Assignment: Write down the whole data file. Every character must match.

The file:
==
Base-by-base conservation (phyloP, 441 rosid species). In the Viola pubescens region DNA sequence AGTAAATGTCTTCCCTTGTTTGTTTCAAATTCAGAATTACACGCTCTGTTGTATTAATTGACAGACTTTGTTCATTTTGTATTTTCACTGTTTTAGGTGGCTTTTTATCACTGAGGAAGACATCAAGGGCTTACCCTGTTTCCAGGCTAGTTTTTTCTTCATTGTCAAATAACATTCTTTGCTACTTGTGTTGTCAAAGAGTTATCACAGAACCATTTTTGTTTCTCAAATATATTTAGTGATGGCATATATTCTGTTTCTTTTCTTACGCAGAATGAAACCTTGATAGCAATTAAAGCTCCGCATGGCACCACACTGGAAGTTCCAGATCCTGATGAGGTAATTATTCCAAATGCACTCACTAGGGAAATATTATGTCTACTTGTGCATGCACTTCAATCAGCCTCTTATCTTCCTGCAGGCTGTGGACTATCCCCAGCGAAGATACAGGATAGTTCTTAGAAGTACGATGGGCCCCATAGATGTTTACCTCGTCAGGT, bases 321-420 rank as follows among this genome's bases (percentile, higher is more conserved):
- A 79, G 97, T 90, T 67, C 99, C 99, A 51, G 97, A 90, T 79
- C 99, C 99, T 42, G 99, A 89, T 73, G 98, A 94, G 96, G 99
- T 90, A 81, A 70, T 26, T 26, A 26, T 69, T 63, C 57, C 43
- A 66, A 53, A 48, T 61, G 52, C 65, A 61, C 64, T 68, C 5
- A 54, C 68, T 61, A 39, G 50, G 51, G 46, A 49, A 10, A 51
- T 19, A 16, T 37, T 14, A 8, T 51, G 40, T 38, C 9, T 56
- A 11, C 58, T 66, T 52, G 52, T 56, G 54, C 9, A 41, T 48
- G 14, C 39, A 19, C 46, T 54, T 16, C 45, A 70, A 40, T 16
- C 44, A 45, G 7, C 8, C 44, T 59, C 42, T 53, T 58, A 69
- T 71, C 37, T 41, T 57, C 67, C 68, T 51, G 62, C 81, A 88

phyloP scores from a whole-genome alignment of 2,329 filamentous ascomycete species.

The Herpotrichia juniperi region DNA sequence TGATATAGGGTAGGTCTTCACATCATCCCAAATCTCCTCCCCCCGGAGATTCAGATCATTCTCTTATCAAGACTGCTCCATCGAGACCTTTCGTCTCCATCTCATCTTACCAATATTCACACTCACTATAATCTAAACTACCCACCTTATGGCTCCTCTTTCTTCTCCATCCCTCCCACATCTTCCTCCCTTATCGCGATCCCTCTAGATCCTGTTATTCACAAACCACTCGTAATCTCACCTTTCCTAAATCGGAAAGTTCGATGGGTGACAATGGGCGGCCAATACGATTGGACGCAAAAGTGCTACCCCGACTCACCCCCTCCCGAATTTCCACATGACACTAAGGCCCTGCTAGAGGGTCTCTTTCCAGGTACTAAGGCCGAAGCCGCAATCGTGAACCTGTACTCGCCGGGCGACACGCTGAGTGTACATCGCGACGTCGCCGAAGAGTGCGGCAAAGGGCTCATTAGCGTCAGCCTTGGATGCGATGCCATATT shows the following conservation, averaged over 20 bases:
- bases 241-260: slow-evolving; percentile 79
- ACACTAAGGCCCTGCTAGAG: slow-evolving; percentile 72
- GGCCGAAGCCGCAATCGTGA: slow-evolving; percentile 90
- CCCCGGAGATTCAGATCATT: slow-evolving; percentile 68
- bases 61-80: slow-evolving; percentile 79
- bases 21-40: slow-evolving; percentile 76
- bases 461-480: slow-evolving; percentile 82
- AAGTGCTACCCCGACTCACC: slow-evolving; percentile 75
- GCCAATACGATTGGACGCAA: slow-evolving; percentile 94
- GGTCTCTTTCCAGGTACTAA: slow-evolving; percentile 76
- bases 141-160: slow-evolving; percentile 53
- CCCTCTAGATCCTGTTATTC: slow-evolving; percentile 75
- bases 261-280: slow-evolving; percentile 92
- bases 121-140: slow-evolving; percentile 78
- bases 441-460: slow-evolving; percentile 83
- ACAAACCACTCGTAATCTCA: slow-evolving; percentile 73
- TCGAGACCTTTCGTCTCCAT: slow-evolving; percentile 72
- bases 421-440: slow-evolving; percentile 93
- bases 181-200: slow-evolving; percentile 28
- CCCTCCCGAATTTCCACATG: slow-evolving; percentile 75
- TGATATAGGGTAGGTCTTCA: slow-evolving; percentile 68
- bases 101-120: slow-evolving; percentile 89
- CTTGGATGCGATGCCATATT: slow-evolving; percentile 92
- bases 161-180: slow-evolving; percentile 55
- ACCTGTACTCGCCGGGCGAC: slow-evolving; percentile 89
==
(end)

Base-by-base conservation (phyloP, 441 rosid species). In the Viola pubescens region DNA sequence AGTAAATGTCTTCCCTTGTTTGTTTCAAATTCAGAATTACACGCTCTGTTGTATTAATTGACAGACTTTGTTCATTTTGTATTTTCACTGTTTTAGGTGGCTTTTTATCACTGAGGAAGACATCAAGGGCTTACCCTGTTTCCAGGCTAGTTTTTTCTTCATTGTCAAATAACATTCTTTGCTACTTGTGTTGTCAAAGAGTTATCACAGAACCATTTTTGTTTCTCAAATATATTTAGTGATGGCATATATTCTGTTTCTTTTCTTACGCAGAATGAAACCTTGATAGCAATTAAAGCTCCGCATGGCACCACACTGGAAGTTCCAGATCCTGATGAGGTAATTATTCCAAATGCACTCACTAGGGAAATATTATGTCTACTTGTGCATGCACTTCAATCAGCCTCTTATCTTCCTGCAGGCTGTGGACTATCCCCAGCGAAGATACAGGATAGTTCTTAGAAGTACGATGGGCCCCATAGATGTTTACCTCGTCAGGT, bases 321-420 rank as follows among this genome's bases (percentile, higher is more conserved):
- A 79, G 97, T 90, T 67, C 99, C 99, A 51, G 97, A 90, T 79
- C 99, C 99, T 42, G 99, A 89, T 73, G 98, A 94, G 96, G 99
- T 90, A 81, A 70, T 26, T 26, A 26, T 69, T 63, C 57, C 43
- A 66, A 53, A 48, T 61, G 52, C 65, A 61, C 64, T 68, C 5
- A 54, C 68, T 61, A 39, G 50, G 51, G 46, A 49, A 10, A 51
- T 19, A 16, T 37, T 14, A 8, T 51, G 40, T 38, C 9, T 56
- A 11, C 58, T 66, T 52, G 52, T 56, G 54, C 9, A 41, T 48
- G 14, C 39, A 19, C 46, T 54, T 16, C 45, A 70, A 40, T 16
- C 44, A 45, G 7, C 8, C 44, T 59, C 42, T 53, T 58, A 69
- T 71, C 37, T 41, T 57, C 67, C 68, T 51, G 62, C 81, A 88

phyloP scores from a whole-genome alignment of 2,329 filamentous ascomycete species.

The Herpotrichia juniperi region DNA sequence TGATATAGGGTAGGTCTTCACATCATCCCAAATCTCCTCCCCCCGGAGATTCAGATCATTCTCTTATCAAGACTGCTCCATCGAGACCTTTCGTCTCCATCTCATCTTACCAATATTCACACTCACTATAATCTAAACTACCCACCTTATGGCTCCTCTTTCTTCTCCATCCCTCCCACATCTTCCTCCCTTATCGCGATCCCTCTAGATCCTGTTATTCACAAACCACTCGTAATCTCACCTTTCCTAAATCGGAAAGTTCGATGGGTGACAATGGGCGGCCAATACGATTGGACGCAAAAGTGCTACCCCGACTCACCCCCTCCCGAATTTCCACATGACACTAAGGCCCTGCTAGAGGGTCTCTTTCCAGGTACTAAGGCCGAAGCCGCAATCGTGAACCTGTACTCGCCGGGCGACACGCTGAGTGTACATCGCGACGTCGCCGAAGAGTGCGGCAAAGGGCTCATTAGCGTCAGCCTTGGATGCGATGCCATATT shows the following conservation, averaged over 20 bases:
- bases 241-260: slow-evolving; percentile 79
- ACACTAAGGCCCTGCTAGAG: slow-evolving; percentile 72
- GGCCGAAGCCGCAATCGTGA: slow-evolving; percentile 90
- CCCCGGAGATTCAGATCATT: slow-evolving; percentile 68
- bases 61-80: slow-evolving; percentile 79
- bases 21-40: slow-evolving; percentile 76
- bases 461-480: slow-evolving; percentile 82
- AAGTGCTACCCCGACTCACC: slow-evolving; percentile 75
- GCCAATACGATTGGACGCAA: slow-evolving; percentile 94
- GGTCTCTTTCCAGGTACTAA: slow-evolving; percentile 76
- bases 141-160: slow-evolving; percentile 53
- CCCTCTAGATCCTGTTATTC: slow-evolving; percentile 75
- bases 261-280: slow-evolving; percentile 92
- bases 121-140: slow-evolving; percentile 78
- bases 441-460: slow-evolving; percentile 83
- ACAAACCACTCGTAATCTCA: slow-evolving; percentile 73
- TCGAGACCTTTCGTCTCCAT: slow-evolving; percentile 72
- bases 421-440: slow-evolving; percentile 93
- bases 181-200: slow-evolving; percentile 28
- CCCTCCCGAATTTCCACATG: slow-evolving; percentile 75
- TGATATAGGGTAGGTCTTCA: slow-evolving; percentile 68
- bases 101-120: slow-evolving; percentile 89
- CTTGGATGCGATGCCATATT: slow-evolving; percentile 92
- bases 161-180: slow-evolving; percentile 55
- ACCTGTACTCGCCGGGCGAC: slow-evolving; percentile 89